Glastonbury organisers apologise after livestream hit by technical issues

The five-hour musical spectacular could not be accessed by many who took to social media to complain.

Glastonbury Festival organisers have apologised to fans and ticket holders as their global livestream event was blighted by technical issues.

The event, Live At Worthy Farm, was due to start at 7pm but many reported on social media they were unable to access the stream due to an “invalid codes” error message.

A tweet from the official Glastonbury festival account said: “So sorry to those of you who haven’t been able to get onto the stream yet. We’re speaking to Driift to find out what the issue is and trying to do everything we can to get this sorted ASAP. Please bear with us.”

The event’s producers, Driift, tweeted to say they were looking into the matter “urgently”.

They said: “Hello! We’re looking into the issues of invalid codes urgently.

“If you’re having issues with the live stream please do not fret, you’ll be able to rewind once you’re in. Thanks!”.

Directed by Grammy-nominated Paul Dugdale – who has worked on projects with Adele, Ariana Grande, Taylor Swift, the Rolling Stones, Sir Paul McCartney and more – the evening sees acts including Coldplay, Damon Albarn, Haim, Idles, Jorja Smith, Kano, Michael Kiwanuka and Wolf Alice performing.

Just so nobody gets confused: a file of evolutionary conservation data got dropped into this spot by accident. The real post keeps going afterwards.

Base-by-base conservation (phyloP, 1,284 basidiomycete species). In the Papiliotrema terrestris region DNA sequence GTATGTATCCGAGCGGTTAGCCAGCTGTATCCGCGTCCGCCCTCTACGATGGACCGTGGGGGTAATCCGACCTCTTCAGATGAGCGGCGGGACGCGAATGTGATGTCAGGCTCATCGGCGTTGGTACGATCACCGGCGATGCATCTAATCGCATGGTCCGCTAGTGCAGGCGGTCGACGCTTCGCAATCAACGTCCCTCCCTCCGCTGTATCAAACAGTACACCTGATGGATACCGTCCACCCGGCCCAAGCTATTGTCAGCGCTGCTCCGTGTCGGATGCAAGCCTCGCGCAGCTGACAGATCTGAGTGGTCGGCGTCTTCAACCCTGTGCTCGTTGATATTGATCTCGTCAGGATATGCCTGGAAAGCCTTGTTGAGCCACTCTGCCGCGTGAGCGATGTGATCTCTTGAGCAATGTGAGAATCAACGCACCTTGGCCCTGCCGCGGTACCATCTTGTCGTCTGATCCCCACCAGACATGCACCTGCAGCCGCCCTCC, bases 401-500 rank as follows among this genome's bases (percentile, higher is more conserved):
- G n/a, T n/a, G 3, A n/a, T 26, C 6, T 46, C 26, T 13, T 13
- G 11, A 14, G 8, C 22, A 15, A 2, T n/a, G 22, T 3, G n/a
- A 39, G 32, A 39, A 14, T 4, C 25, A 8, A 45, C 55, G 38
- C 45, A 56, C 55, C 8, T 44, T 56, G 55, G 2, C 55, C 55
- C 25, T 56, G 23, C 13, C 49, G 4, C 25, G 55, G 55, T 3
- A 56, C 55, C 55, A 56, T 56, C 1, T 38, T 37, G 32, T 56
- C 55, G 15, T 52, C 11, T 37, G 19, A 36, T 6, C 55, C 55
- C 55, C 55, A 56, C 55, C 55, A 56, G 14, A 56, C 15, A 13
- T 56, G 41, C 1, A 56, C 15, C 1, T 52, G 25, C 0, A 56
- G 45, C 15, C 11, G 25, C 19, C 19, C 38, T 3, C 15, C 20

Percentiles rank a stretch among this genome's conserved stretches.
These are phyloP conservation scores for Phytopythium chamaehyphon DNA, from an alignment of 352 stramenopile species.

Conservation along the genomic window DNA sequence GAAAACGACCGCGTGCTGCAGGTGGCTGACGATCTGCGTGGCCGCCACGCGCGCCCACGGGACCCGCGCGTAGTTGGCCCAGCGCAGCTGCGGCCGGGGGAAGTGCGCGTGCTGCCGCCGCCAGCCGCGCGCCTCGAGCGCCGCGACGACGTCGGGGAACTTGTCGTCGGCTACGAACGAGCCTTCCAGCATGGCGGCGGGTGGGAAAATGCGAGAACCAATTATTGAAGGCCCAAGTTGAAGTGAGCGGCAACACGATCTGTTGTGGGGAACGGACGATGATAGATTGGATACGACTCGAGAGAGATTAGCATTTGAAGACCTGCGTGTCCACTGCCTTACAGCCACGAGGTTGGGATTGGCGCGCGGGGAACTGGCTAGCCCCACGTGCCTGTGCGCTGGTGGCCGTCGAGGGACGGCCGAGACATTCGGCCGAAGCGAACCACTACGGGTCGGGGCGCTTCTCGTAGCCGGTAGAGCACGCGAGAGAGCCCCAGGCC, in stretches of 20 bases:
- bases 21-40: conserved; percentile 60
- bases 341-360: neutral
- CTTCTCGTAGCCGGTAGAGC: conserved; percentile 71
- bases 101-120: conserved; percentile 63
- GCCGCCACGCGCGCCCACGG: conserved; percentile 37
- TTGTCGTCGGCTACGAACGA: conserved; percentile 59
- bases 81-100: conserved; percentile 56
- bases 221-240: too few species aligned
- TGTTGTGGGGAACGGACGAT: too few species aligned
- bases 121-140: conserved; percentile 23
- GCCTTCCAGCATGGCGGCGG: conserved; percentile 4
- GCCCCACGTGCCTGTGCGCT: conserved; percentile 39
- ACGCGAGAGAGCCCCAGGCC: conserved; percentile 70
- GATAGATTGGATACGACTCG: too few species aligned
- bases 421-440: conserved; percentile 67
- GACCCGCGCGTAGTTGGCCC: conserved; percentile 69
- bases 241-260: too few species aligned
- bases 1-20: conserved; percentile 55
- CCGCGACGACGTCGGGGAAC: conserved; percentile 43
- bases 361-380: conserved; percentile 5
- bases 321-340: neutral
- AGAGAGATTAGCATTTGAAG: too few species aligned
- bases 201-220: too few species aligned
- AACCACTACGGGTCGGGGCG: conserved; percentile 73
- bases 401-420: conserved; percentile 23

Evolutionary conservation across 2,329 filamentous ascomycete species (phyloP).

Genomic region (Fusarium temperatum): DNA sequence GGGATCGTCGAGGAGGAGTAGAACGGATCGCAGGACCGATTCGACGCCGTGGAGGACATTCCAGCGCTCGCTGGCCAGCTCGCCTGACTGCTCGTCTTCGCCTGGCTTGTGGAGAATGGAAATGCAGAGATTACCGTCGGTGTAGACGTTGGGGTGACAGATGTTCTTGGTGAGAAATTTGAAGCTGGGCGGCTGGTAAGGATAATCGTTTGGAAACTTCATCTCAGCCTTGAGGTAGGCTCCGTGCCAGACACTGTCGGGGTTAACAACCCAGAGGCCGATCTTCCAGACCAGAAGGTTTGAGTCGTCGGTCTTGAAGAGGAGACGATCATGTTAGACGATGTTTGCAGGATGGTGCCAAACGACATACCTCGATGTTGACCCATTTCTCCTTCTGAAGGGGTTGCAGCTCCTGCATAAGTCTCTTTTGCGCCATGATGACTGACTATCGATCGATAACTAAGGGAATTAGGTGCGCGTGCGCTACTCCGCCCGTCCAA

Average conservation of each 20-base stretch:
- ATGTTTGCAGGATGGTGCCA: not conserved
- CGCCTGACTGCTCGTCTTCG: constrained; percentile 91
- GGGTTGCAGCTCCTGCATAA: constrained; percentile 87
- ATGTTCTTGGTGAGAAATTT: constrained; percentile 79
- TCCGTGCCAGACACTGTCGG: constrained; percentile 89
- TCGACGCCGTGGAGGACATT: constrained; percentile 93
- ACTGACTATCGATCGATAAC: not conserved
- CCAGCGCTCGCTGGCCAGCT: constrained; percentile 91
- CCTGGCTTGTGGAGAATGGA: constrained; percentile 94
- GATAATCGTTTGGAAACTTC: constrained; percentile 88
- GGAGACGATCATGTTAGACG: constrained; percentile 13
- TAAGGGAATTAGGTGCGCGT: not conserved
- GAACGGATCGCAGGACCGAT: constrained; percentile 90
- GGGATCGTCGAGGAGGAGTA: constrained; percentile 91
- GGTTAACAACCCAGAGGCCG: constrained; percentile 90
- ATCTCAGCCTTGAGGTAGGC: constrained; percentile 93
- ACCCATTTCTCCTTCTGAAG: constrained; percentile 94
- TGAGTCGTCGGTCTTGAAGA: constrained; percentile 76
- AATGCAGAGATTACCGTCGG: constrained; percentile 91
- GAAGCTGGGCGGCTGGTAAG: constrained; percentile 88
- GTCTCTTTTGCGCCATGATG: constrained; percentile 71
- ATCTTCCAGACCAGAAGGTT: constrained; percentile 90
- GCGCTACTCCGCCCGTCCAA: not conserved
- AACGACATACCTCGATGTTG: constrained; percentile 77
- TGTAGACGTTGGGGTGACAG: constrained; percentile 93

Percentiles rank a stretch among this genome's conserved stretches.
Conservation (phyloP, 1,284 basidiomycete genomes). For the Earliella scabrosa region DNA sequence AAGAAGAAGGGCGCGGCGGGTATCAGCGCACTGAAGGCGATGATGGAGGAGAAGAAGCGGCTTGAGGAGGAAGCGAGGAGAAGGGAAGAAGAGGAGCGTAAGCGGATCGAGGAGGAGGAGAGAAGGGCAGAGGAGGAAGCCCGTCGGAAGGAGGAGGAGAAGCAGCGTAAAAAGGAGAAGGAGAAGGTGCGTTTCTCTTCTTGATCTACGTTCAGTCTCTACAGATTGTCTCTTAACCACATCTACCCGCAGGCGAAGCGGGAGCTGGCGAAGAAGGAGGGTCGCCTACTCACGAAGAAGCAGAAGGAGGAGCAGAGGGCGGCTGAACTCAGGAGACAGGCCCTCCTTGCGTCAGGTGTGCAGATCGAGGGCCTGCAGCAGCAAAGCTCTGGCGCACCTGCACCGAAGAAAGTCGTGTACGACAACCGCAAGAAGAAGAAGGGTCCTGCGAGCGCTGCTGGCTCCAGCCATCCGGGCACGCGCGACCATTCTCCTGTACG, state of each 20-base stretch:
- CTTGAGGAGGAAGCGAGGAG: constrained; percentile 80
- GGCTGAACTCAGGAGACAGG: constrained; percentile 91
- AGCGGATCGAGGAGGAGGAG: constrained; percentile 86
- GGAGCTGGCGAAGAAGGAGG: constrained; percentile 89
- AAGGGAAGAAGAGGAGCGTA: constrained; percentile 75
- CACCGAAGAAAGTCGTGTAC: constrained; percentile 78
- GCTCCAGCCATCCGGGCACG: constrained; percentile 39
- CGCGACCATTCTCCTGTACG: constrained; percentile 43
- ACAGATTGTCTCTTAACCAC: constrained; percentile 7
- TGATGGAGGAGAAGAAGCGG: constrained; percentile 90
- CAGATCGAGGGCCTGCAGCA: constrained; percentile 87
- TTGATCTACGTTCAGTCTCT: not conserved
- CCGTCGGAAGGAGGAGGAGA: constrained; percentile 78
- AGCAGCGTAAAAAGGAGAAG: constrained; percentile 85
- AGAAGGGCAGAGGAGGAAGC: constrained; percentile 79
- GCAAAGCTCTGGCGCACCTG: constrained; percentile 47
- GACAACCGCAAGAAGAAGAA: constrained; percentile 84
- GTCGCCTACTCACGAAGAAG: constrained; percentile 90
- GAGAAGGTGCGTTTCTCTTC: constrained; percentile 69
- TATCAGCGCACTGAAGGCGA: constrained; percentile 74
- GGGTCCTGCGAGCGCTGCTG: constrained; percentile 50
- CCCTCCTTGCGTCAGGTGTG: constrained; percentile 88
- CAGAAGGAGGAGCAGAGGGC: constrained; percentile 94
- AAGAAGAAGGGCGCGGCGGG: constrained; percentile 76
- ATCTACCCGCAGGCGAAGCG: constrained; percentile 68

It features performances from well-known sites around the farm, including the Stone Circle and Pyramid field, after the full festival was cancelled for a second consecutive year due to the coronavirus pandemic.

Singer-songwriter George Ezra and Irish disco producer Roisin Murphy are also on the bill, while festival co-founder Michael Eavis, 85, will lead a spoken-word narration of the five-hour event with the help of PJ Harvey and Jarvis Cocker, plus Kate Tempest, George The Poet and Kurupt FM.

Thom Yorke, Jonny Greenwood and Tom Skinner (ALEX LAKE WWW.TWOSHORTDAYS.COM/PA)

Musicians Thom Yorke, Jonny Greenwood and drummer Tom Skinner – known as The Smile – will also perform a first-ever set of original music for the event.

BBC Radio 1 presenter Greg James tweeted: “It wouldn’t be an authentic Glastonbury experience if it wasn’t a complete pain in the arse to get in tbf.”

Saturday night’s show will support Oxfam, Greenpeace and WaterAid, the festival’s three main charity partners.

The event is also being screened at select cinemas across the UK.

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